Indian startups have attracted billions in private equity and venture capital funds from across the world, but loans are another story altogether. Without collateral and often with unproven business models, it’s quite a struggle.
Banks have mostly avoided startups, while the number of private investors facilitating debt financing is negligible. Mumbai-based Innoven Capital, Gurugram’s Trifecta Capital, and Alteria Capital’s upcoming Rs1,000 crore ($154 million) fund are exceptions.
On Nov. 20, early-stage startup investor Unicorn India Ventures joined this short list with the launch of a Rs600 crore debt fund. Unicorn India will use the corpus to back around 10 startups across several sectors. This comes two years after the Mumbai-based venture fund announced its maiden Rs150 crore equity fund. Since 2015, it has backed furniture rental platform GrabOnRent, media company Inc42, IT security and data management firm Sequretek, at-home beauty parlour services company VanityCube, and micro-lending startup SmartCoin, among others.
“The fire in the belly (of entrepreneurs) has been matched by the shared optimism of persons willing to sign cheques to ensure that the dreams turn into reality. But there’s at least one missing piece,” said M Damodaran, a former chairman of the Securities and Exchange Board of India (SEBI) who now chairs Unicorn India. “Startups are getting funding from private equity, venture capitalists, but that’s leading to a dilution of ownership. They don’t want to share the spoils too early. So, the missing piece is venture debt.”
Debt versus equity
So far, equity financing, which involves raising money by selling a stake in the company, has been the norm for Indian startups. The downside is that every time a startup raises equity, the founders have to give up some control. Eventually, in some cases, the ones who started the firm are left with stakes in the single-digits, said Sudip Bandyopadhyay, a managing partner at Unicorn India. Soon, founders lose interest and decision-making powers, leading to failure, he added.
Therefore, after nearly a decade of going all-equity, Indian startups need to add debt to the mix. “Without debt, you can’t continue to run any business,” Bandyopadhyay said. Venture-debt financing provides growth capital to extend the cash runway of a startup while minimising equity dilution.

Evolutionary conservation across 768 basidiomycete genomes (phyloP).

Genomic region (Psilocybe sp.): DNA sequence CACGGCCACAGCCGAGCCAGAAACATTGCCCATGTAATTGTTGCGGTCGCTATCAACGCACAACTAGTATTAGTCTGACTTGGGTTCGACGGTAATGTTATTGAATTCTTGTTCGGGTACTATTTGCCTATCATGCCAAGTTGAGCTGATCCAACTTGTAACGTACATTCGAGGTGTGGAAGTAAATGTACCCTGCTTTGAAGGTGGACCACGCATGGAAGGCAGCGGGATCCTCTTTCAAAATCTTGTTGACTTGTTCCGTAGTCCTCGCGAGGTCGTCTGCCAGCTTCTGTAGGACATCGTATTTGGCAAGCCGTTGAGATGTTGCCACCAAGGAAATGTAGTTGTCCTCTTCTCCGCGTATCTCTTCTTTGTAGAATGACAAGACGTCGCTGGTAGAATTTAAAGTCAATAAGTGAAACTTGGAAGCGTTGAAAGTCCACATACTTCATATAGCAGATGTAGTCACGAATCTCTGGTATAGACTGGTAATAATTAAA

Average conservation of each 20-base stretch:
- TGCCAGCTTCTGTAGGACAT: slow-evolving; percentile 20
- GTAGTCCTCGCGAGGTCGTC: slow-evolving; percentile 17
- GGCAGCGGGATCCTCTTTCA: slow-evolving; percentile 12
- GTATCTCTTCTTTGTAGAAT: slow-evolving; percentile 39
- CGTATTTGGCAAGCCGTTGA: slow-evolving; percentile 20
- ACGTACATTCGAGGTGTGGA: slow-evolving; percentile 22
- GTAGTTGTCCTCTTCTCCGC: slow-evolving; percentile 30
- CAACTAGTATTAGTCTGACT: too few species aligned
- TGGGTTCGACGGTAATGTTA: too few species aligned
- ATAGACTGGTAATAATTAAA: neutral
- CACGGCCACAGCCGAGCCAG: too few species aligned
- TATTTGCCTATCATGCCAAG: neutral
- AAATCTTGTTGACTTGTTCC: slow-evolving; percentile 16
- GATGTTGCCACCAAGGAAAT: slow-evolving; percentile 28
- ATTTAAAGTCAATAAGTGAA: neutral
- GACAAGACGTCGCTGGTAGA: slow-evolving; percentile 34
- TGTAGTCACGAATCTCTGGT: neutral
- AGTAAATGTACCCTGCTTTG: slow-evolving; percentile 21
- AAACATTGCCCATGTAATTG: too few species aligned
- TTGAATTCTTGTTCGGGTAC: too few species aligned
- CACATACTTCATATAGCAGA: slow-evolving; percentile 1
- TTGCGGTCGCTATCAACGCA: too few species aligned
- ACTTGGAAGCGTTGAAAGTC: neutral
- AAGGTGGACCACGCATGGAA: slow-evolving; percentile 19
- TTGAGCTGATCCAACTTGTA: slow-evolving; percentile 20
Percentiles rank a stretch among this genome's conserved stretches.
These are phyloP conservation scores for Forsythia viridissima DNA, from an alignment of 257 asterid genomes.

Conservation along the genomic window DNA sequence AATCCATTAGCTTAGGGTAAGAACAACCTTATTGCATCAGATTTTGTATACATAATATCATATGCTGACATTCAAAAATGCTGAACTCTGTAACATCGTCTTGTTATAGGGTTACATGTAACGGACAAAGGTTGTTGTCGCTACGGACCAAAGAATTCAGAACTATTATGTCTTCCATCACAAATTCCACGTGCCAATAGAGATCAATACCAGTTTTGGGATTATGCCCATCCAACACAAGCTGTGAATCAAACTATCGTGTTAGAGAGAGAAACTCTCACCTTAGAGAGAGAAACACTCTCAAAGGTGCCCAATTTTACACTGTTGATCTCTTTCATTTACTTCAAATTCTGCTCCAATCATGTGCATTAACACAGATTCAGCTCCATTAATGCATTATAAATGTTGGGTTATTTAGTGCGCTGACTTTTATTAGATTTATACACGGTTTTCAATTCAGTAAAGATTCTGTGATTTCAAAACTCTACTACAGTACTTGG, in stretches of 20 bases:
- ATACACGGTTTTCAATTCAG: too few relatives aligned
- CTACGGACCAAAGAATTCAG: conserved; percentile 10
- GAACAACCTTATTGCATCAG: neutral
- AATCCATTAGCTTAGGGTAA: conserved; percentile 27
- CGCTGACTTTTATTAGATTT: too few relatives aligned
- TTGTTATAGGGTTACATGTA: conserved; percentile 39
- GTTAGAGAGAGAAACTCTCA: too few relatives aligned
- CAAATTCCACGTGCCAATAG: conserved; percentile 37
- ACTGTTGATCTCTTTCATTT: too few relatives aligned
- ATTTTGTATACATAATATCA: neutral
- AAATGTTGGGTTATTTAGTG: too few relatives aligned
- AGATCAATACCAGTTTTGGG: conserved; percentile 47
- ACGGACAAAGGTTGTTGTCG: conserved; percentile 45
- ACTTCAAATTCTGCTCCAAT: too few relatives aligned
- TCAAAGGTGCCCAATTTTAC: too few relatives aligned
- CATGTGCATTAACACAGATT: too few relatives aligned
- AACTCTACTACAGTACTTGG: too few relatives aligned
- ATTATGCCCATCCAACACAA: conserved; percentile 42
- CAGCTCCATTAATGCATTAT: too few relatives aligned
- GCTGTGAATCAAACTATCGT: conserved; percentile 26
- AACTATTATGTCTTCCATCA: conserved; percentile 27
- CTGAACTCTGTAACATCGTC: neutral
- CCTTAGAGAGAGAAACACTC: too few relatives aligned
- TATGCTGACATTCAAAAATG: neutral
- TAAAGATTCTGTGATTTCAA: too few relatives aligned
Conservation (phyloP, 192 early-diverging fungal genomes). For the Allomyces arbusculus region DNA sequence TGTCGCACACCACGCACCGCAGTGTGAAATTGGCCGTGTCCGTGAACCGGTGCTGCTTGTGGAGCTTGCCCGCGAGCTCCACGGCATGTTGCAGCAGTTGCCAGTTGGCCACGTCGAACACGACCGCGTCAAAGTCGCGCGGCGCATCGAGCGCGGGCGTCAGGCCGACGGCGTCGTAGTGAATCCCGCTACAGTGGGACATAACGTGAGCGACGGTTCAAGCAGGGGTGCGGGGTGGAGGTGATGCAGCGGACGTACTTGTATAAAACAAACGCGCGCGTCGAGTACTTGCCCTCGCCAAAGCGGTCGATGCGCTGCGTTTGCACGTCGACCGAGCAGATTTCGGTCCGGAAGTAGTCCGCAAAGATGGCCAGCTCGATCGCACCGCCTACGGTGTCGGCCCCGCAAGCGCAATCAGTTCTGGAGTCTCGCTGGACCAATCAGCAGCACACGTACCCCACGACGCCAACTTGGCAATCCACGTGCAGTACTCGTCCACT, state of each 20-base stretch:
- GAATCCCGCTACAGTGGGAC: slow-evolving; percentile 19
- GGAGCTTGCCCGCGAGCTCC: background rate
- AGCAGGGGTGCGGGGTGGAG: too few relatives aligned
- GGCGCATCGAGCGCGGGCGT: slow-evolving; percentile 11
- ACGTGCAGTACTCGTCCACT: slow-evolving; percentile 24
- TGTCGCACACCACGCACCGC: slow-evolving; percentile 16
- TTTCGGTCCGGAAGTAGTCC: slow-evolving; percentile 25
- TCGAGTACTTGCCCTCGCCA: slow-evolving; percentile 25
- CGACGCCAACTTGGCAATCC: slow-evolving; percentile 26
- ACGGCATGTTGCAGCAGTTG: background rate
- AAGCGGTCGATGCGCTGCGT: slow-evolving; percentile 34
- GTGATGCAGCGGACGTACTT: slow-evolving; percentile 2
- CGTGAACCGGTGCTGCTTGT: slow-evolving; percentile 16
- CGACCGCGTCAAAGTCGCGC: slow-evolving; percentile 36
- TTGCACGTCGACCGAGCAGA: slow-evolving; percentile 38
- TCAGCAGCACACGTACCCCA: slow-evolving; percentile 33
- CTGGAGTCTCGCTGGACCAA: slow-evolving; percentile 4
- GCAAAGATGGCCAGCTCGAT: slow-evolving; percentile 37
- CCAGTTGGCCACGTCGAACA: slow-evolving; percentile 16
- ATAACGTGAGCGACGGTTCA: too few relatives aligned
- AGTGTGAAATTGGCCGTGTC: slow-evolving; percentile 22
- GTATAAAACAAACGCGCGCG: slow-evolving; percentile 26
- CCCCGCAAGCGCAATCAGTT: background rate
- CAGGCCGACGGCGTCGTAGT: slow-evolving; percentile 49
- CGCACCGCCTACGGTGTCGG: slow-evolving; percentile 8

Typically, even though they prefer debt financing, young firms have a tough time securing it. New Delhi-based The Moms Co, a startup creating toxic-free products for expecting mothers, new mothers, and infants, raised a $1 million series A funding in an all-equity round led by Saama Capital and DSG Consumer Partners in September this year. “As a young and emerging brand, with no profits to show yet, equity was easier to raise. We are hopeful that access to debt capital will open up soon, as we scale,” co-founder Malika Sadani told Quartz. “As founders, we would always prefer debt where we would only be giving up a part of the company we’ve worked so hard to build.”
There are many such examples. Overall, the market potential for venture debt in India is around $500 million per annum, according to Unicorn India.
However, one type of financing is not independent of the other. “The question is not either equity or debt. It’s ‘why should you top up equity financing with debt financing?’,” Zishaan Hayath, founder and CEO of e-learning platform Toppr and an angel investor, told Quartz.
Venture debt turns out to be cheaper as firms can avail of tax benefits on the interest they pay, which is not possible with dividends paid to equity holders. Debt investors are also far less involved in the day-to-day operations. Though they still mentor and provide strategic advice, they give business leaders more freedom than stakeholders who own a part of business and, therefore, partake in the decision-making.
“The negative is that you have to return the capital right now and it’s not embedded in the value of the company…and the interest tends to be very high,” said Hayath. Yet, there are certain scenarios in which a loan makes more sense. “Say you’re a Starbucks and need to set up 50 cafes…or if you need to acquire a company,” said Hayath, “You have your spend front-loaded right now and the returns will come over the next few years. Debt financing makes sense (then).” Typically, debt amounts to around 20% of a company’s equity financing, Hayath added, depending on the EMIs the companies can afford to pay regularly.
For debt financiers, the risk associated with bankruptcy is low—equity holders can potentially lose everything but debt holders have the first claim on company’s assets. Equity holders, however, get a share of the profits and they can exit at a premium within a few years. Debt holders are limited to fixed payouts.
For the founders, all the equity funds can be used without having to repay loans. With debt, they need to ensure cash flow for timely repayment. Racking up too much debt can be costly. So, each organisation needs to find its right equity-debt balance.
In the US, the venture-debt financing wave rose in the 1980s, with estimates pegging the annual market value at between $2 billion and $4 billion today. In the UK, it began in the 1990s and has raised close to £1 billion (Rs8,615 crore) since. From Facebook to YouTube to Kayak to SoundCloud, none has made it to the top without debt.